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Parents Who Cheat by Ana Nogales


 ibonnie (original poster member #62673) posted at 2:41 AM on Monday, January 10th, 2022

Has anyone here read "Parents Who Cheat: How Children and Adults are Affected When Their Parents Are Unfaithful" by Ana Nogales?

I'm the BS and wondering if this would be worth reading, or if this is geared more towards WS and/or BC (betrayed children).

"I will survive, hey, hey!"

posts: 1994   ·   registered: Feb. 11th, 2018
id 8708796

LuvsMeLuvsMeNot ( member #44963) posted at 8:59 PM on Tuesday, January 11th, 2022

Hi ibonnie,

I am also the BS and we have 2 adult kids (30 & 31 years old now) but who were a Junior (20 years old) & Senior (21 years old) in college when D-Day happened 10 years ago next month. They were both in high school when the WS started up with his Skankopotamus who had dumped him 35 years before I ever met him.

She Googled him, found his workplace, called him and things took off running. I wish I had seen the red flags and had known what a selfish, self-entitled man-child who obviously needed constant validation (unbeknownst to me) otherwise I never would have ever talked with him let alone married him.

I have personally bought the book off of Amazon but haven't had a chance to even start reading it but I was intrigued enough to purchase it.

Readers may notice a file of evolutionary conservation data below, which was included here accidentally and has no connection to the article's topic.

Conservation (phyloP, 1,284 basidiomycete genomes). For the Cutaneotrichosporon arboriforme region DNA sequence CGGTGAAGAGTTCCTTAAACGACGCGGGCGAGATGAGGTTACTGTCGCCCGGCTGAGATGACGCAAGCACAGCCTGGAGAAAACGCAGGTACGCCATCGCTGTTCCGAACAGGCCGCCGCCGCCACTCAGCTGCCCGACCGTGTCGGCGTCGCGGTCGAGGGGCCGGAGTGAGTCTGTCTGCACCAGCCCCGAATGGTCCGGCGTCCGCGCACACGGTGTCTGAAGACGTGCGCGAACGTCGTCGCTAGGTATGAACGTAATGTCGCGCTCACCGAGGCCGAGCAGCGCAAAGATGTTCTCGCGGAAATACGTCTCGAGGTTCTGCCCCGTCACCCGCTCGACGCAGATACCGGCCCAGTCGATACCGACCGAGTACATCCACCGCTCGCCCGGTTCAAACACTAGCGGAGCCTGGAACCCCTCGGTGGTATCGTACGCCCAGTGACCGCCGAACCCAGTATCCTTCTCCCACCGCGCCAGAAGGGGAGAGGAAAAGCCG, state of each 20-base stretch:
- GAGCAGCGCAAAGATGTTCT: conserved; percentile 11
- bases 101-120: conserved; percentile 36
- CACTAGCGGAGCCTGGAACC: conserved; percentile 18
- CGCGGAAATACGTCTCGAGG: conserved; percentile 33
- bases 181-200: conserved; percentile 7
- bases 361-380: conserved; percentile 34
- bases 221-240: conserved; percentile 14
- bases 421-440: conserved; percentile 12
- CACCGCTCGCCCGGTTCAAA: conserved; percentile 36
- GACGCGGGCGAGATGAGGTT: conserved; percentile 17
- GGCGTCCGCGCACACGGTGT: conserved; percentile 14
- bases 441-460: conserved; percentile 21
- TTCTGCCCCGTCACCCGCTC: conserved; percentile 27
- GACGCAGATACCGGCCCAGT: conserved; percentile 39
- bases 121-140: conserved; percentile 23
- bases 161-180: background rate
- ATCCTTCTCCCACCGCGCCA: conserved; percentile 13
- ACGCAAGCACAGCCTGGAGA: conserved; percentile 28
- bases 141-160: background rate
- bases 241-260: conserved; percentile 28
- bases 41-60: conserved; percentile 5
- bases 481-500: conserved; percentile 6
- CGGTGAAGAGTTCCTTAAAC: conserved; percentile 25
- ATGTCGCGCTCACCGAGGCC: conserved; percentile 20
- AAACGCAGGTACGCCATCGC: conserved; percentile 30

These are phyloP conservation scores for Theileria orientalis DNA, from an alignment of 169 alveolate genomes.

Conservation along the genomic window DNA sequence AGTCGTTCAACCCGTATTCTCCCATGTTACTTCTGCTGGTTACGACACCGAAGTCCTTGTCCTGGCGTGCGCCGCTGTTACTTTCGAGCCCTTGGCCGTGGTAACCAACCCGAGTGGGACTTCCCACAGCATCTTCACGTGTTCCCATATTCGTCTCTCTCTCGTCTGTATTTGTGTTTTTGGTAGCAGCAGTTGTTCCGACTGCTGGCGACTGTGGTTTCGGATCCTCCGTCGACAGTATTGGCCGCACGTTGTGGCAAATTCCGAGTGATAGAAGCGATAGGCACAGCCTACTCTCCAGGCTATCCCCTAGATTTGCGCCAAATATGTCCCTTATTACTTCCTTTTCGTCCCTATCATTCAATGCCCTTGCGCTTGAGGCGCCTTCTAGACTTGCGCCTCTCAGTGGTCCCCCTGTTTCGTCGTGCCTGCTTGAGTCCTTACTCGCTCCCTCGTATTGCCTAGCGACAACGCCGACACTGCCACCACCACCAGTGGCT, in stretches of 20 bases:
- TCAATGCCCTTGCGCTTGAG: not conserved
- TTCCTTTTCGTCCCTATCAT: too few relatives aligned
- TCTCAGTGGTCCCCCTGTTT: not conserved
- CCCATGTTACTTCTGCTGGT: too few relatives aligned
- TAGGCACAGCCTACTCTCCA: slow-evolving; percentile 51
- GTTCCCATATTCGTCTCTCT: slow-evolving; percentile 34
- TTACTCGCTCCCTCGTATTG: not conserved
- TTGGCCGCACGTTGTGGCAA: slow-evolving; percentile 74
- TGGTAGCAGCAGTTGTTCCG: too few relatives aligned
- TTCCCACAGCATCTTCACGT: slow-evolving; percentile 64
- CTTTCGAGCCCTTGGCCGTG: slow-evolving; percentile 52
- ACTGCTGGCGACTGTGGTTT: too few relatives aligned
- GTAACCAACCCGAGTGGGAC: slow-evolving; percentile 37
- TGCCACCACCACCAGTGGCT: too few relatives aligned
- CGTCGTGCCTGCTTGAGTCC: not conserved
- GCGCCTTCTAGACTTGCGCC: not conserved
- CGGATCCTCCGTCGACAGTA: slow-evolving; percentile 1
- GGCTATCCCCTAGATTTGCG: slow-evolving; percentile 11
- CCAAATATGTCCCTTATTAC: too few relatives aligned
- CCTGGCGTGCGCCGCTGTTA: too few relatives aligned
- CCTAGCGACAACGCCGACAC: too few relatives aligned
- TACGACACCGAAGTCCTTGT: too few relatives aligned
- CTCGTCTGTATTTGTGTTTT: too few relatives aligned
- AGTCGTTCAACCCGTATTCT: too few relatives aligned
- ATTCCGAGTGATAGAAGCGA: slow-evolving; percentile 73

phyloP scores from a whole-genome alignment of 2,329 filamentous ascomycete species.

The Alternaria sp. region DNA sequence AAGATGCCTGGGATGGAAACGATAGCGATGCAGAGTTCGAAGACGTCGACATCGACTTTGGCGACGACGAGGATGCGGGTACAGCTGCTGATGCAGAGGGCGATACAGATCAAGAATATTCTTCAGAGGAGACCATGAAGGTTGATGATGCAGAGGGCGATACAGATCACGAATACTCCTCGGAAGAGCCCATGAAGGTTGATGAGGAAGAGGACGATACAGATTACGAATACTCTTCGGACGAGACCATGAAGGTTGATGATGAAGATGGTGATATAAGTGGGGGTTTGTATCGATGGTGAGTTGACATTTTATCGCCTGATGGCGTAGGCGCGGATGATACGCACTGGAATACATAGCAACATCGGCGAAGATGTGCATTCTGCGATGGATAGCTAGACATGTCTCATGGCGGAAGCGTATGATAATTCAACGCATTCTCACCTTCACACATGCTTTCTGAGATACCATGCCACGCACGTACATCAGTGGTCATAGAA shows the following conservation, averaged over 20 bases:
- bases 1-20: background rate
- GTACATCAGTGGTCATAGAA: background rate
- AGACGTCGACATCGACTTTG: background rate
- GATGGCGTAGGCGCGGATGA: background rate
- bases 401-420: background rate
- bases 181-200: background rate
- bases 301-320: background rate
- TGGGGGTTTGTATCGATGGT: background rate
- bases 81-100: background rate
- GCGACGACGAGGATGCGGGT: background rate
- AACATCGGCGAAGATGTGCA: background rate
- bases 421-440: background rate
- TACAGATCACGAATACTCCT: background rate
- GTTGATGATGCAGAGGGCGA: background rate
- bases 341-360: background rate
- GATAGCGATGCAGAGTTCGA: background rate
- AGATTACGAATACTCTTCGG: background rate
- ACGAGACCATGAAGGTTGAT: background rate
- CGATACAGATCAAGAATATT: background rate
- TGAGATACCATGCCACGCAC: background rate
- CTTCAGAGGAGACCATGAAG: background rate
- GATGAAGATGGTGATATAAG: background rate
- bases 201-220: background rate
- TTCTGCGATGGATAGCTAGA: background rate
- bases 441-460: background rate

I'll have to keep you posted when I get a chance to finally start reading it!

[This message edited by LuvsMeLuvsMeNot at 12:25 AM, Saturday, January 15th]

BW (ME) 59 WS (LIAR) 60 M-33 YRS D-Day #1 2/11/12-WS Says ONLY EA TT BS From WS For 3.5 YRS! D-Day #2 12/3/15-WS SAYS ALWAYS A PA SAME OW!OW/ExGf 59 Nasty Trailer TRASH Dumped WS 38 Yrs Ago

posts: 754   ·   registered: Sep. 22nd, 2014   ·   location: Midwest
id 8709123

Linus ( member #79614) posted at 9:11 PM on Tuesday, January 11th, 2022

I read it a long time ago. My recollection is that it does a decent job describing the effects on kids.

posts: 145   ·   registered: Nov. 21st, 2021   ·   location: Connecticut
id 8709128

TX1995 ( member #58175) posted at 4:33 PM on Wednesday, January 12th, 2022

I'd definitely be interested in hearing what you guys think - especially if there is some advice for dealing with the situation (as opposed to stats one how horrible the effects can be).

I know people who were greatly impacted by their parents' divorce while in HS/college, no matter the reason. (Though the ones who had parents who had affairs had a really hard time both in the relationship with the cheating parent AND with forming new relationships. One friend's dad left his marriage after 25 years for another woman during his wife's cancer treatments. That friend was engaged at the time, and it screwed him up so much that he broke the engagement and went on a weird bender of casual sex and treating women VERY poorly for 15 years before meeting his current wife and getting married.)